Sunday, January 11, 2009

HurdAudio Rotation: Downtown Past and Present

Albert Ayler: Holy Ghost box set [disc 1]. 2004. Revenant Records: 213.

Herbert Katz Quintet - June 30, 1962, Helsinki, Finland
Herbert Katz: guitar
Albert Ayler: tenor saxophone
Teuvo Suojarvi: piano
Heikki Annala: bass
Martti Aijanen: drums

Cecil Taylor Quartet - November 16, 1962, Copenhagen, Denmark
Cecil Taylor: piano
Jimmy Lyons: alto saxophone
Albert Ayler: tenor saxophone
Sunny Murray: drums

Albert Ayler Trio - June 14, 1964 - Cellar Cafe, New York City
Albert Ayler: tenor saxophone
Gary Peacock: bass
Sunny Murray: drums

The first disc from the excellent Holy Ghost box set is a frequent aural companion in the rotation. One that unfolds the great Ayler narrative as a mild mannered tenor saxophone player treading in hotel lounge territory before finding his own voice as a fire-breathing, free improviser with the forces of Sunny Murray and Gary Peacock to back him up. Along the way is this curious and unbelievably compelling stint with Cecil Taylor. Clearly, the world lost Ayler much too soon. What documentation we have makes a sustained case for unflinching honesty in honing a uniquely personal sound.

Doctor Nerve: Armed Observation/Out To Bomb Fresh Kings. 1987/1984: Cuneiform Rune: 38X.

Nick Didkovsky: guitar, composer, tiple
Samm Bennett: percussion
Doug Brown: electric bass
Anne Brudevold: violin
Lucian Burg: saxophone
Brian Carter: drums
Don Davis: tenor saxophone
Dave Douglas: trumpet, piano
Yves Duboin: soprano saxophone
Brian Farmer: drums
Mike Leslie: electric bass
Bill Lippencott: saxophone
Joachim Litty: saxophone
Michael Lytle: bass clarinet
Steve MacLean: electric bass
James Mussen: drums
Kyle Sims: electric bass
Marc Wagnon: vibraphone
Chuck Verstraeten: trombone

Nick Didkovsky -- and by extension his long-running Doctor Nerve -- are a necessary part of the "Downtown" ecosystem. A band that explores the excesses and mathematically jagged-yet-pure sonic pulse of progressive rock that draws upon the fertile talents of New York's avant jazz music scene. In other words: exquisite. This re-issue of Doctor Nerve's early efforts is essential listening for any ears tracking the New York sound over the past few decades. It's also fiercely kinetic and rewarding listening.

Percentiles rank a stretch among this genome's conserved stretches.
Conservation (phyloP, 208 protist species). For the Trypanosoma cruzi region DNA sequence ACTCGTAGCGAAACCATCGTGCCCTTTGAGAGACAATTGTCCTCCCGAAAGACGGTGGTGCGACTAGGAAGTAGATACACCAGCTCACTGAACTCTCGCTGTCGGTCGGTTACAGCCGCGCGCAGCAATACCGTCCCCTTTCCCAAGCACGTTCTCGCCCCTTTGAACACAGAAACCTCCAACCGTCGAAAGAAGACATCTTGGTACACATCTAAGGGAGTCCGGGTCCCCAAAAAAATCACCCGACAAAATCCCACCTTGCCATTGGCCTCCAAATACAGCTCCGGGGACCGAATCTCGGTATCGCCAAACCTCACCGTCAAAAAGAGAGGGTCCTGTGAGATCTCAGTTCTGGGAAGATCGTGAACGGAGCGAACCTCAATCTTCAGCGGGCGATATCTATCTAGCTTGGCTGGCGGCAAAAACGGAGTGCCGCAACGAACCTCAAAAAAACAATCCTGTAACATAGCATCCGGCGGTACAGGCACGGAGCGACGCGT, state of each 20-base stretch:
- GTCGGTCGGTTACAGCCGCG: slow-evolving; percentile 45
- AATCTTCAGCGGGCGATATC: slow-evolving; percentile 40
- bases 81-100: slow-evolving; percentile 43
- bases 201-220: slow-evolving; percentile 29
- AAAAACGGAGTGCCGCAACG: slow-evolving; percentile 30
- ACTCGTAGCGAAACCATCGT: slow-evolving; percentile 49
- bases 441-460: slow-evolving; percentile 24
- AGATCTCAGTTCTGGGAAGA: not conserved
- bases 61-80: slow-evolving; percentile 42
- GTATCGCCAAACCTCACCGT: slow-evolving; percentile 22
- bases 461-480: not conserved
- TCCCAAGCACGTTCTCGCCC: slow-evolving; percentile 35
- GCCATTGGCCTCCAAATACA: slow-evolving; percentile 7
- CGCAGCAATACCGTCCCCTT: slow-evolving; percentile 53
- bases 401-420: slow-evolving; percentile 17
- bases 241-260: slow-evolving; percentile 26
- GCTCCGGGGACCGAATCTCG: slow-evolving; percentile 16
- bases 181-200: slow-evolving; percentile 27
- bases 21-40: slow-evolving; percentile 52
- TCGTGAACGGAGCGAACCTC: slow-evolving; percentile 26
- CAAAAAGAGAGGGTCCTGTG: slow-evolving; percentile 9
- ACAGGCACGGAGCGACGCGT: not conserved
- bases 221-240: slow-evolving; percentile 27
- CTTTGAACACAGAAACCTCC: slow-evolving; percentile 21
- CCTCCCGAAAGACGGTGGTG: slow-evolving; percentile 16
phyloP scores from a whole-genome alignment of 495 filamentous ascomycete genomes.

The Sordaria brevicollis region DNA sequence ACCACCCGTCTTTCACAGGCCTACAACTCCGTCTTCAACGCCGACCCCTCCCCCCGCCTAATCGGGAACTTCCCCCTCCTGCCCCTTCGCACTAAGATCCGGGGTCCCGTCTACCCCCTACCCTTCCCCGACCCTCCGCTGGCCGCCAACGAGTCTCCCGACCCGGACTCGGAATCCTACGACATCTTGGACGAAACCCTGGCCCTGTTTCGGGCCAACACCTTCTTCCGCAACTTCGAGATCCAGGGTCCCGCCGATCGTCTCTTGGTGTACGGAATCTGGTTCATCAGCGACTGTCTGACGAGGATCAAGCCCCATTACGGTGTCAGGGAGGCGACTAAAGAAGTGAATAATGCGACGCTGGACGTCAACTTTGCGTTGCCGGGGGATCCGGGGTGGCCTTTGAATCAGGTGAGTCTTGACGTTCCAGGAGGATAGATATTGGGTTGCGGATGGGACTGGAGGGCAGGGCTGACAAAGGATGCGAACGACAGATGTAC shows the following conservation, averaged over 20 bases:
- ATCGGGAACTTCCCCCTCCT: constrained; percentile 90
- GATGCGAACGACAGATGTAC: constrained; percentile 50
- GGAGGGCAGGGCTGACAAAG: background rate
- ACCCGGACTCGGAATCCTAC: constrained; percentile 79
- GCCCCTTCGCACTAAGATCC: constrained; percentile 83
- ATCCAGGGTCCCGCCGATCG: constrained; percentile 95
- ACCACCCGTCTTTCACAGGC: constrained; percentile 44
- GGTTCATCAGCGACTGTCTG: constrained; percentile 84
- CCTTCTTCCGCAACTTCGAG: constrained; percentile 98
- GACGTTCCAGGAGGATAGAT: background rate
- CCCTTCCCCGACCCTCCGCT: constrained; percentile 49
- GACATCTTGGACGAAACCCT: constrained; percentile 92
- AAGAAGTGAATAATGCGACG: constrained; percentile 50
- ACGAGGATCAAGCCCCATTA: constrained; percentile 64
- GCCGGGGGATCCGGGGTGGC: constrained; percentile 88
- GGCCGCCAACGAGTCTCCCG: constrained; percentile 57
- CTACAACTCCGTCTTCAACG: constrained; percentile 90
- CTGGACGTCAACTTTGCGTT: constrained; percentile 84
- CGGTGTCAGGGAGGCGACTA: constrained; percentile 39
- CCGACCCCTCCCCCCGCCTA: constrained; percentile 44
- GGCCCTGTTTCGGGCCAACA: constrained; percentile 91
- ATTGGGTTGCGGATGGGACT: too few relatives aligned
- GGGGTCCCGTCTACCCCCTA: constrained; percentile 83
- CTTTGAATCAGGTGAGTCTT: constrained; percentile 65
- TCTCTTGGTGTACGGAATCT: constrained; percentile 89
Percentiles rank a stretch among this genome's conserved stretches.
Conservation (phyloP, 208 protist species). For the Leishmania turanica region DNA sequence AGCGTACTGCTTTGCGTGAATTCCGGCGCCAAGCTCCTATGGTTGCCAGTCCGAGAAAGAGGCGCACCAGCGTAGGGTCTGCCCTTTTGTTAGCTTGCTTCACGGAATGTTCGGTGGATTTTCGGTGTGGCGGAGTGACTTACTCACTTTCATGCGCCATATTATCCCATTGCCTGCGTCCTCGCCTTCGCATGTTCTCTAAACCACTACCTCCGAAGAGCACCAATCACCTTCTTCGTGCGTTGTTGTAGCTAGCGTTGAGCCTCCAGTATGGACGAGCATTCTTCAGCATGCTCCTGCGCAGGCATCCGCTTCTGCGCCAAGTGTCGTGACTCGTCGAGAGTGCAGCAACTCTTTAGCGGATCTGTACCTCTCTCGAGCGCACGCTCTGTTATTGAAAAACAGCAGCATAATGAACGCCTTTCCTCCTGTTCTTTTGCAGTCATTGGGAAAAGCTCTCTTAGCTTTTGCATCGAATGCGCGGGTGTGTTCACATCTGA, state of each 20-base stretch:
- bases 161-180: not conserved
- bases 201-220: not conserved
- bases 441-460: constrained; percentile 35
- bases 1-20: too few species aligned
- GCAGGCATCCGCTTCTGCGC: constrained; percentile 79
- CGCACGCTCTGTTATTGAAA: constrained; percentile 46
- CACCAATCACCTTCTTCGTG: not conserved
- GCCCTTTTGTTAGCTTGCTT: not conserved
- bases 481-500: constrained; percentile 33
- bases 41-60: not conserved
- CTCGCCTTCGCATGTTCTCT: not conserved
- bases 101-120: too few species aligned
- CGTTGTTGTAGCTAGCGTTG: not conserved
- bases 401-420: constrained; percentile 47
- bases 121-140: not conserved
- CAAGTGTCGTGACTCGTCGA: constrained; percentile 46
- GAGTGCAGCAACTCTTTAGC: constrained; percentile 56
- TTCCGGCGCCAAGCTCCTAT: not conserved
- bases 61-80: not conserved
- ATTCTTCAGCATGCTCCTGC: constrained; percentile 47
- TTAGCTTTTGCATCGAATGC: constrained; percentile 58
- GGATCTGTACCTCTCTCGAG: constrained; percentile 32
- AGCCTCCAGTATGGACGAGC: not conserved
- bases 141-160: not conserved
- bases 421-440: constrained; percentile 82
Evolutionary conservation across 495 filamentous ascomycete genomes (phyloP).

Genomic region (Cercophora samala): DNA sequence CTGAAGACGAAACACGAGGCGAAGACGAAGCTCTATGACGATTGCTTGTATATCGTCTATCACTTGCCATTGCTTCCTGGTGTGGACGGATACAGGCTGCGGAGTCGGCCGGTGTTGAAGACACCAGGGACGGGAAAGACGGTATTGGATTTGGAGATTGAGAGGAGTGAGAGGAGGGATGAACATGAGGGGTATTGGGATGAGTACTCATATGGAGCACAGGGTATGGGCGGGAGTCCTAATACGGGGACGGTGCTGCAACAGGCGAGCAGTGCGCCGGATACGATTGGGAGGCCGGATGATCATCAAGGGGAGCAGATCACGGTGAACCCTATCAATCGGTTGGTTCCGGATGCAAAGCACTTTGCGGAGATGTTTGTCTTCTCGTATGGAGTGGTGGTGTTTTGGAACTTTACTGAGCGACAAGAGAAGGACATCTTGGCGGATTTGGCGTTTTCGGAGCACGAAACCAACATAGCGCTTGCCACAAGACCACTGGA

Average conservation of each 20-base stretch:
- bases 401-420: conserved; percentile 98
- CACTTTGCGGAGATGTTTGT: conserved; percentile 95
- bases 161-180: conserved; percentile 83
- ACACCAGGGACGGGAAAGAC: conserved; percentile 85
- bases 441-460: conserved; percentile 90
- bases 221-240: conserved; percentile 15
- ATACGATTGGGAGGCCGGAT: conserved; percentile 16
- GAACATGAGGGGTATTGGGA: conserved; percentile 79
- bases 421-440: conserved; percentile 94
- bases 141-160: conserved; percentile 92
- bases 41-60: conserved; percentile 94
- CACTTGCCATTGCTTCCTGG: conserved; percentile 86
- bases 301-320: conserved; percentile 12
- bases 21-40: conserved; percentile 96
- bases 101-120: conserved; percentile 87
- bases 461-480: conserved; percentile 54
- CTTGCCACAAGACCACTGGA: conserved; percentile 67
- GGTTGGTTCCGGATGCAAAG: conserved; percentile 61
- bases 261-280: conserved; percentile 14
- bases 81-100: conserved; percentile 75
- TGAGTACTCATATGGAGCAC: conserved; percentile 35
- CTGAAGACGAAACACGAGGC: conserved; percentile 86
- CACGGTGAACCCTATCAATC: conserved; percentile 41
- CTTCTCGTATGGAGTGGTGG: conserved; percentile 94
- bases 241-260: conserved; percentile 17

How is it that uncompromisingly angular lines and aggressively odd meters is regarded as a formula for alienating listeners? With Nick Didkovsky leading the way, his push toward algorithmic structure and thorny rhythms never comes close to antiseptic in its realization of a music that rocks with plenty of feel around every odd bend and turn. The thick texture of math and substance is delicious ear and brain candy.

Sylvie Courvoisier: Signs and Epigrams. 2007. Tzadik: TZ 8033.

Sylvie Courvoisier: piano

The presence and deliberate approach to the piano that marks a live Sylvie Courvoisier experience is evident in this solo recording. Each tangling within the innards of the piano, struck keys or articulated line bears that aggressive force that makes up Courvoisier's sound. The chance to hear her improvisations and crafted compositional ideas in this documented presentation is a welcome splash against the ears. Even the shortest pieces on this disc display the intensity of concentration and focus upon the form and overall sound. A fascinating pianist that turns up surprises with each listening and each sonic encounter.

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